5. Wright CM, Emond A. Head growth and neurocognitive outcomes. Pediatrics. 2015;135(6):e1393–8.

    Article  Google Scholar 

  6. Ivanovic DM, Leiva BP, Pérez HT, Olivares MG, Díaz NS, Urrutia MS, et al. Head size and intelligence, learning, nutritional status and brain development. Head, IQ, learning, nutrition and brain. Neuropsychologia. 2004;42(8):1118–31.

    Article  Google Scholar 

  7. Sniderman A. Abnormal head growth. Pediatr Rev. 2010;31(9):382–4.

    Article  Google Scholar 

  8. Zahl SM, Wester K. Routine measurement of head circumference as a tool for detecting intracranial expansion in infants: what is the gain? A nationwide survey. Pediatrics. 2008;121(3):e416–20.

    Article  Google Scholar 

  9. Treit S, Zhou D, Chudley AE, Andrew G, Rasmussen C, Nikkel SM, et al. Relationships between head circumference, brain volume and cognition in children with prenatal alcohol exposure. PLoS One. 2016;11(2):e0150370.

    Article  Google Scholar 

  10. Raghuram K, Yang J, Church PT, Cieslak Z, Synnes A, Mukerji A, et al. Head Growth Trajectory and Neurodevelopmental Outcomes in Preterm Neonates. Pediatrics. 2017;140(1):e20170216.

  11. Cheong JLY, Hunt RW, Anderson PJ, Howard K, Thompson DK, Wang HX, et al. Head growth in preterm infants: correlation with magnetic resonance imaging and neurodevelopmental outcome. Pediatrics. 2008;121(6):e1534–40.

    Article  Google Scholar 

  12. Scharf RJ, Stroustrup A, Conaway MR, DeBoer MD. Growth and development in children born very low birthweight. Arch Dis Child Fetal Neonatal Ed. 2016;101(5):F433–8.

    Article  Google Scholar 

  13. Veena SR, Krishnaveni GV, Wills AK, Kurpad AV, Muthayya S, Hill JC, et al. Association of birthweight and head circumference at birth to cognitive performance in 9- to 10-year-old children in South India: prospective birth cohort study. Pediatr Res. 2010;67(4):424–9.

    Article  Google Scholar 

  14. Gale CR, O'Callaghan FJ, Bredow M, Martyn CN. The influence of head growth in fetal life, infancy, and childhood on intelligence at the ages of 4 and 8 years. Pediatrics. 2006;118(4):1486–92.

    Article  Google Scholar 

  15. Tal G, Cohen A, Habib S, Tirosh E. Decreased head circumference velocity as related to developmental deficit in infancy. Pediatr Neurol. 2012;47(5):341–4.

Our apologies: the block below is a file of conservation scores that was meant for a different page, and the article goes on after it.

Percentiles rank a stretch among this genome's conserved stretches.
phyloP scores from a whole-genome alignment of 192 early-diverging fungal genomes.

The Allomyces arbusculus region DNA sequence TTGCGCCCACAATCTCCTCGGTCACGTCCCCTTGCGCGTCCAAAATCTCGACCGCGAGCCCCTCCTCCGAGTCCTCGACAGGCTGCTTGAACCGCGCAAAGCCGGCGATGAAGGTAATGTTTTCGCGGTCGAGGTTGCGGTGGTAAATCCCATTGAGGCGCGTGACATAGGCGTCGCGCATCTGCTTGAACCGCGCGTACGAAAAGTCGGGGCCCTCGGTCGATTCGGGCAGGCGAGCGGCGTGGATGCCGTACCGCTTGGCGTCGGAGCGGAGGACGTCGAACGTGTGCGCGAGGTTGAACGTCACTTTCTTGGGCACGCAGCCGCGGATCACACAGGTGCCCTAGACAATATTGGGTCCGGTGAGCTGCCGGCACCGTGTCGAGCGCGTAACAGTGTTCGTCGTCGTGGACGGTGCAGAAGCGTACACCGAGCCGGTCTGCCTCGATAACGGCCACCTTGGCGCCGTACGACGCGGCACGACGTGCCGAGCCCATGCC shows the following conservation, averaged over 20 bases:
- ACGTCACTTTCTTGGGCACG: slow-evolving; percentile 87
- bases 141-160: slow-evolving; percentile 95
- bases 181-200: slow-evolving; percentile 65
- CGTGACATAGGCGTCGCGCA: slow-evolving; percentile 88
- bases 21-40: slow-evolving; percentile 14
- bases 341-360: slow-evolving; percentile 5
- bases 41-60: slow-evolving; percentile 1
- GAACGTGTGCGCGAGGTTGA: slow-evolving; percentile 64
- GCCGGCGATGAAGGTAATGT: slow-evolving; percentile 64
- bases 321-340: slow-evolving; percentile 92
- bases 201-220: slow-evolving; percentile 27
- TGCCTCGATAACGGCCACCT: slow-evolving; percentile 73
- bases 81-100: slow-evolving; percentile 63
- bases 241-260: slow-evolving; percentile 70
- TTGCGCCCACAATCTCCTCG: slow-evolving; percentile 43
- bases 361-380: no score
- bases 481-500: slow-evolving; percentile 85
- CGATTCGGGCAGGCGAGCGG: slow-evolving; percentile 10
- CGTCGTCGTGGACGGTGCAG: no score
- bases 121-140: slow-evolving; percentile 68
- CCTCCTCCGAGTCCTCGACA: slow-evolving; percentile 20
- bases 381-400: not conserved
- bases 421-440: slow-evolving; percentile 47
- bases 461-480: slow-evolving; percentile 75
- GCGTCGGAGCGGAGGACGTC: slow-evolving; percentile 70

Article  Google Scholar 

  16. Bove I, Miranda T, Campoy C, Uauy R, Napol M. Stunting, overweight and child development impairment go hand in hand as key problems of early infancy: Uruguayan case. Early Hum Dev. 2012;88(9):747–51.

    Article  Google Scholar 

  17. Bartholomeusz HH, Courchesne E, Karns CM. Relationship between head circumference and brain volume in healthy normal toddlers, children, and adults. Neuropediatrics. 2002;33(5):239–41.

    Article  CAS  Google Scholar 

  18. Biesalski HK. The 1,000-day window and cognitive development. World Rev Nutr Diet. 2016;115:1–15.

    Article  Google Scholar 

  19. Georgiadis A, Penny ME. Child undernutrition: opportunities beyond the first 1000 days. Lancet Public Health. 2017;2(9):e399.

    Article  Google Scholar 

  20. MAL-ED Network Investigators: The MAL-ED study: a multinational and multidisciplinary approach to understand the relationship between enteric pathogens, malnutrition, gut physiology, physical growth, cognitive development, and immune responses in infants and children up to 2 years of age in resource-poor environments. Clin Infect Dis. 2014;59 Suppl 4:S193–206.

  21. John SM, Thomas RJ, Kaki S, Sharma SL, Ramanujam K, Raghava MV, et al. Establishment of the MAL-ED birth cohort study site in Vellore, southern India. Clin Infect Dis. 2014;59(Suppl 4):S295–9.

    Article  CAS  Google Scholar 

  22. World Health Organization. WHO child growth standards: methods and development: length/height-for-age, weight-for-age, weight-for-length, weight-for-height and body mass index-for-age. Geneva, Switzerland: World Health Organization; 2006.

    Google Scholar 

  23. World Health Organization: Child Growth Standards. Head circumferencefor-age. Available from: Accessed 21 Aug 2020.

  24. Bayley N. Bayley scales of infant and toddler development III. San Antonio, TX: Psychological Corp; 2005.

    Google Scholar 

  25. Murray-Kolb LE, Rasmussen ZA, Scharf RJ, Rasheed MA, Svensen E, Seidman JC, et al. The MAL-ED cohort study: methods and lessons learned when assessing early child development and caregiving mediators in infants and young children in 8 low- and middle-income countries. Clin Infect Dis. 2014;59(Suppl 4):S261–72.

    Article  CAS  Google Scholar 

  26. Wechsler D. The Wechsler preschool and primary scale of intelligence, third edition (WPPSI-III). San Antonio, TX: The Psychological Corporation; 2002.

    Google Scholar 

  27. Psaki SR, Seidman JC, Miller M, Gottlieb M, Bhutta ZA, Ahmed T, et al. Measuring socioeconomic status in multicountry studies: results from the eight-country MAL-ED study. Popul Health Metr. 2014;12(1):8. 2014.

    Article  PubMed  PubMed Central  Google Scholar 

  28. Raven J, Raven JC, Court JH. Manual for Raven's progressive matrices and vocabulary scales. San Antonio, TX: Harcourt Assessment; 2003.

    Google Scholar 

  29. Cook JD, Flowers CH, Skikne BS. The quantitative assessment of body iron. Blood. 2003;101(9):3359–64.

    Article  CAS  Google Scholar 

  30. Koshy B, Srinivasan M, Zachariah SM, Karthikeyan AS, Roshan R, Bose A, et al. Body iron and lead status in early childhood and its effects on development and cognition: a longitudinal study from urban Vellore. Public Health Nutr. 2020;23(11):1896–1906.